This is the support site for Andrews & Arnold Ltd, a UK Internet provider. Information on these pages is generally for our customers but may be useful to others, enjoy!

Linux upload bonding using multipath routing

From AAISP Support Site
Revision as of 10:48, 3 May 2013 by Farnz (talk | contribs)
Jump to navigation Jump to search

This is from a post on the newsgroup:

On 1 Jun 2011, Nix uttered the following:
> > I think I can figure out if the PPP line is up by telnetting in, doing
> > 'ip ifconfig', and looking for my own IP address in its 'wanif0' section
> > (or, to be lazy, just looking for my own IP address anywhere in its
> > output).
> >
> > What a kludge, though.
Don't need any of that. It's installed and working, at last. The
software changes took only half an hour to get right, nothing beside the
month and a half it took to get the second line installed (thank *you* BT).

What I did:

Getting routing working was easy. Make sure packets for your public IP
addresses (other than the two specific to each router) are being
delivered to both lines in the control pages (which they are by
default). Obviously, assign a reachable IP address to the LAN side of
your router (if you use src routing it needn't be a public one, but
that's a bit tricksy to set up) in the routers' configuration pages.

Assign a public IP address to your firewall's outgoing network
interfaces to each router: you can use the same address if you like (I
think), though it affects very little:

  ip addr add dev adsl
  ip addr add dev bdsl

Set up host routes pointing to the routers' IP addresses:

  ip route add to dev adsl
  ip route add to dev bdsl

Then set up a multipath default route:

  ip route add default nexthop via dev adsl \
                       nexthop via dev bdsl

You can use the 'weight' parameter to transmit different amounts of
packets down each if they are different speeds:

  ip route add default nexthop via dev adsl weight 9 \
                       nexthop via dev bdsl weight 10

will transmit 10% more traffic down 'bdsl' than down 'adsl'.

As the command suggests, this works at the routing table level, so an
outbound connection to a given host will tend to use one ADSL link until
its routing table entry expires (controlled by
/proc/sys/net/ipv*/route/gc_* parameters: see e.g.
<> for more).

But that's not quite enough. If an ADSL link goes down but the Ethernet
connection remains up (which is by far the most common case, of course:
1m of network cabling has much less chance of failure than the link all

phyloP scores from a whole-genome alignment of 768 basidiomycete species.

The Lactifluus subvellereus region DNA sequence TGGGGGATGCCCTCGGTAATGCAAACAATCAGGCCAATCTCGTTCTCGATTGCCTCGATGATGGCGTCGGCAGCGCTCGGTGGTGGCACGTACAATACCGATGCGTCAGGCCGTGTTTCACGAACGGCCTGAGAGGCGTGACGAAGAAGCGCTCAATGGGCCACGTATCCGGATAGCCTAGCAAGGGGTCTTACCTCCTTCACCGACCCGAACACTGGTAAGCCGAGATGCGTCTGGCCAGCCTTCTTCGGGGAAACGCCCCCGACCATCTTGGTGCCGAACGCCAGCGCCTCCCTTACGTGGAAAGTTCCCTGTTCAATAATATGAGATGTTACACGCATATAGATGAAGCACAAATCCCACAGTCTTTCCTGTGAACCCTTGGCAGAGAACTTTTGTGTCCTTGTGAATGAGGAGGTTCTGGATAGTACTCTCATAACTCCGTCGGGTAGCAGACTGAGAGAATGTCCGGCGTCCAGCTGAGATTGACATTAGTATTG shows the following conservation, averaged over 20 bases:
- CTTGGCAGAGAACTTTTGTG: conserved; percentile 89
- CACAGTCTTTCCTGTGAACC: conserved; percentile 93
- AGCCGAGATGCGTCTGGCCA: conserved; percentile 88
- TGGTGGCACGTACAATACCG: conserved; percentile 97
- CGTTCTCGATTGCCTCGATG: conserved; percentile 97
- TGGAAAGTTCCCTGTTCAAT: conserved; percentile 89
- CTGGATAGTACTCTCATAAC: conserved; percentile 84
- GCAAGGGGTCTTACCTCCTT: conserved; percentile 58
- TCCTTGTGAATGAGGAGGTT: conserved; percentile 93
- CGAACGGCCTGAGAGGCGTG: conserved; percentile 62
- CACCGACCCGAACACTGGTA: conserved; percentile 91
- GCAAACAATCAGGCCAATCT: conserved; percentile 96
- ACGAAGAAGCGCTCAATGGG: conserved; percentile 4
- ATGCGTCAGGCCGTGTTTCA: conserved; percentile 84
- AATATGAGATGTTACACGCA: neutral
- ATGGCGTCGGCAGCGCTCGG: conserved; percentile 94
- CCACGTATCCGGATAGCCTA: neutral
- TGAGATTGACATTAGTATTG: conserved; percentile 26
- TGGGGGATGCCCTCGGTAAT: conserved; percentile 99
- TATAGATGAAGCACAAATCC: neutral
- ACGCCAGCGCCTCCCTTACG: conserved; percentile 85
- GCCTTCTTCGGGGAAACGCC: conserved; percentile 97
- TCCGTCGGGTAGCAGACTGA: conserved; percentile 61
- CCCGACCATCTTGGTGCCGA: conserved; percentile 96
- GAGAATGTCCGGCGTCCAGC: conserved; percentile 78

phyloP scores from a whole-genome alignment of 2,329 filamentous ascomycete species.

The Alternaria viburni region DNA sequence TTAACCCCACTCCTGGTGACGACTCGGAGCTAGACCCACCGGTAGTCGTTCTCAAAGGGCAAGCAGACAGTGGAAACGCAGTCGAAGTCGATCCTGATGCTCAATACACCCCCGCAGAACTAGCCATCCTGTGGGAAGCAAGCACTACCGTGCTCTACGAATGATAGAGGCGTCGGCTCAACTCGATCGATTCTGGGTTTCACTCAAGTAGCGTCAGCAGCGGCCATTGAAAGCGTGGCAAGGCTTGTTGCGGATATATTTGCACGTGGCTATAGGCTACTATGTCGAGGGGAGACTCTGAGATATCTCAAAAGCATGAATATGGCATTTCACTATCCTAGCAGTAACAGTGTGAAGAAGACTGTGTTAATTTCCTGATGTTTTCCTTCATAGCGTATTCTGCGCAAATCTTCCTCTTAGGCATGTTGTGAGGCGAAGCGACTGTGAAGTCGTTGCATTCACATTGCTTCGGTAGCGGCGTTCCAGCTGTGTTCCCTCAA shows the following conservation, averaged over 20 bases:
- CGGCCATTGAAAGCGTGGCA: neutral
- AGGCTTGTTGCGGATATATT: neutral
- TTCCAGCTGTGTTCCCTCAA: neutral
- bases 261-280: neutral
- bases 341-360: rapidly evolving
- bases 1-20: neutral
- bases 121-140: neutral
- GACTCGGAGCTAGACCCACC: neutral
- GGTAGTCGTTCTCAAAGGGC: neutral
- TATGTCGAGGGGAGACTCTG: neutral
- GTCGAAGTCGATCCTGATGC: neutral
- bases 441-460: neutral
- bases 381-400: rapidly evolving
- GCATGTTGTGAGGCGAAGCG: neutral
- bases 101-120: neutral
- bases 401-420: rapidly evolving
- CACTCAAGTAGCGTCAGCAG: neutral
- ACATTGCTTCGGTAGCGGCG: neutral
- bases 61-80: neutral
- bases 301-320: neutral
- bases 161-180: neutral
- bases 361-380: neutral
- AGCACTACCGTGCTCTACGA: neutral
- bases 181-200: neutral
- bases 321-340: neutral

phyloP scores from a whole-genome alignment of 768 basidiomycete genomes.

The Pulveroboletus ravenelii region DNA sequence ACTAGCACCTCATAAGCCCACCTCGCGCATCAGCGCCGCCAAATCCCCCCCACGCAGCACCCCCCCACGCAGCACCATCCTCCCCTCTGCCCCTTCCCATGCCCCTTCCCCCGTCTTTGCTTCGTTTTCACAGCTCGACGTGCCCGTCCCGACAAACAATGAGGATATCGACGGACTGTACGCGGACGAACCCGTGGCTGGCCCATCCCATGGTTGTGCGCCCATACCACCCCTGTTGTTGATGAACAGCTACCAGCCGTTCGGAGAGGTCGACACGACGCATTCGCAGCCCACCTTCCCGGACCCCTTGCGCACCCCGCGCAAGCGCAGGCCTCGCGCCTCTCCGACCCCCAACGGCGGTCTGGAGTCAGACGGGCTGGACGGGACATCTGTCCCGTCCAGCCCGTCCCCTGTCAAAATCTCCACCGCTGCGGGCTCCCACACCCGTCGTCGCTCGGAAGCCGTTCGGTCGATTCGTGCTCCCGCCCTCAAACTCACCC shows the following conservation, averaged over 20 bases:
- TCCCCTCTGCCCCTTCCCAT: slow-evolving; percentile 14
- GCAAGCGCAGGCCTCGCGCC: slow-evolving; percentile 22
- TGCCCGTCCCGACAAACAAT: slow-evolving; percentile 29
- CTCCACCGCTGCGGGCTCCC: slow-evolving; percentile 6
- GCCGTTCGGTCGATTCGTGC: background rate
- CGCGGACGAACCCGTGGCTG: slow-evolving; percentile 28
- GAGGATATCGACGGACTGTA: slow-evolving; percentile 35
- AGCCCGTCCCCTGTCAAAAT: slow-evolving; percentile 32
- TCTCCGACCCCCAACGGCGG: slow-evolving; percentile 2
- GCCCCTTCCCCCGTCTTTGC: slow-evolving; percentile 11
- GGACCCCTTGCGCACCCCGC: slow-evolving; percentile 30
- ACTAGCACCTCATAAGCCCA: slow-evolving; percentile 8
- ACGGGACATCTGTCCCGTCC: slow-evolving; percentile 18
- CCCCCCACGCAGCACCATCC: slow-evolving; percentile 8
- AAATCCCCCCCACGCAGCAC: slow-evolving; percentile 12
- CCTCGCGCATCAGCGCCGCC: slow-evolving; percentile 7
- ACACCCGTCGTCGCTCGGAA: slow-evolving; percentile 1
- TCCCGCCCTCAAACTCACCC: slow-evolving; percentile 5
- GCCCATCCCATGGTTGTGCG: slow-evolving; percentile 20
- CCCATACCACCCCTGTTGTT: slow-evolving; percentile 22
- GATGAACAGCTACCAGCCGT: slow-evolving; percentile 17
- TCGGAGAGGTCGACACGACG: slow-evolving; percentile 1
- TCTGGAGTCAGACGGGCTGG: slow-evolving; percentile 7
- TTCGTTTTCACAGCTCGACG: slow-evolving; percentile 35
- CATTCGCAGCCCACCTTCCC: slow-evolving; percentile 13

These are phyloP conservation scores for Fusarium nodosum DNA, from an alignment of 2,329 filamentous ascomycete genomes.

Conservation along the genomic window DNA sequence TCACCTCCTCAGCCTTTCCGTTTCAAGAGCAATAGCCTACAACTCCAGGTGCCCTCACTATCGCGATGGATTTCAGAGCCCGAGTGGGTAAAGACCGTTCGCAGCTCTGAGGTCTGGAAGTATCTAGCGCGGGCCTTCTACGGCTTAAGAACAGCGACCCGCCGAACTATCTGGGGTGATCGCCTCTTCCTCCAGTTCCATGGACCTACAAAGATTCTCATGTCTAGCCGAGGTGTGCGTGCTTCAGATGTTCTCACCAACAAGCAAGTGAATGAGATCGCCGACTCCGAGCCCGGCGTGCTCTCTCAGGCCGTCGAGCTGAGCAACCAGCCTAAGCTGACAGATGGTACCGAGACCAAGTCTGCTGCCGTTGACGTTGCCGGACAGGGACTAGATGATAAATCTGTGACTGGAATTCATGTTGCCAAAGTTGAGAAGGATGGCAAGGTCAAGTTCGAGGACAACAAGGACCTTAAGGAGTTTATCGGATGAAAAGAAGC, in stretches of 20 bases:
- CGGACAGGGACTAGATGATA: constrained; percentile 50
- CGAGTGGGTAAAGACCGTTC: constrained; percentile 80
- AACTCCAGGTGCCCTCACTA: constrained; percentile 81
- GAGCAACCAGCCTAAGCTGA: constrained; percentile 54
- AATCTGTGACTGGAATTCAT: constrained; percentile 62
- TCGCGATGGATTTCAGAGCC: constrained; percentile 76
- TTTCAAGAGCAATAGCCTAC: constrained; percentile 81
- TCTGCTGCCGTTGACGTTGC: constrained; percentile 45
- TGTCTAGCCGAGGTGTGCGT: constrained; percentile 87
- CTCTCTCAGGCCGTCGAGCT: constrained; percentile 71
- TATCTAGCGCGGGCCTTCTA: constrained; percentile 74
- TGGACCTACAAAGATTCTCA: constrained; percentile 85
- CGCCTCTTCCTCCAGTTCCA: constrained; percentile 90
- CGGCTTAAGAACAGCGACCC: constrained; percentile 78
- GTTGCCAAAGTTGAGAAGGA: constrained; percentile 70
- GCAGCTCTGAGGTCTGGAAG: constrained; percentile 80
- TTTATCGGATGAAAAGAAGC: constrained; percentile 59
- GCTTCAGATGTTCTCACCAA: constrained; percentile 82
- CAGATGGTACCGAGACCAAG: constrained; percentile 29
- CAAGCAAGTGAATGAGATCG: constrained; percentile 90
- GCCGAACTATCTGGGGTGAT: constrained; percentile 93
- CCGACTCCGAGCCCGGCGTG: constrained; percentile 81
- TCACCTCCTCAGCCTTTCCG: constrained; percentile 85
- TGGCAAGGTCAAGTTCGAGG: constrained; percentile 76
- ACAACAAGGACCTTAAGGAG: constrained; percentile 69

the way to AAISP), the kernel will not notice, and will keep hurling
outgoing connections at the dead route: so your incoming connections
keep working, but half your outgoing ones stall forever.

Julian Anastasov has kernel patches at <>
that fix this. Unfortunately the rollup patch*.diff causes utter disaster, thousands and
thousands of

Jun 20 20:04:18 fold warning: : [  262.593396] martian source from, on dev adsl
Jun 20 20:04:18 fold warning: : [  262.633643] ll header: 00:00:24:cb:c6:a1:00:23:f8:95:b7:bf:08:00

and an effectively-dead connection. This is because the 'improved'
rp_filtering in this patch makes it illegal for a packet which left via
gateway A of a multipath route to get a reply via gateway B (which is
precisely what AAISP will do, of course, though it probably is invalid
for the common case of two connections via different ISPs with distinct
IP addresses). So with the rollup patch installed, pretty much every
other packet is dropped!

You can fix this by installing only the first two patches of the series,
i.e. 00_static_routes*.diff and 01_alt_routes*.diff, and *not*
installing the third, 05_nf_reroute*.diff. No router configuration
changes are needed: all that this code needs is for the router to hand
back host/net unreachable errors on routing failure (which by default,
when the link goes down, the Zyxels do).

With that, it works! If a link goes down, existing connections fall over
to the other one, and new connections do as well, after a delay. When
the link comes back up, new connections start to use the new link after
the route cache expires (normally in between 30 and 300s). (Existing
connections will use it only if they have an idle period long enough
that their route cache entry expires as well. This is normal networking

-- NULL && (void)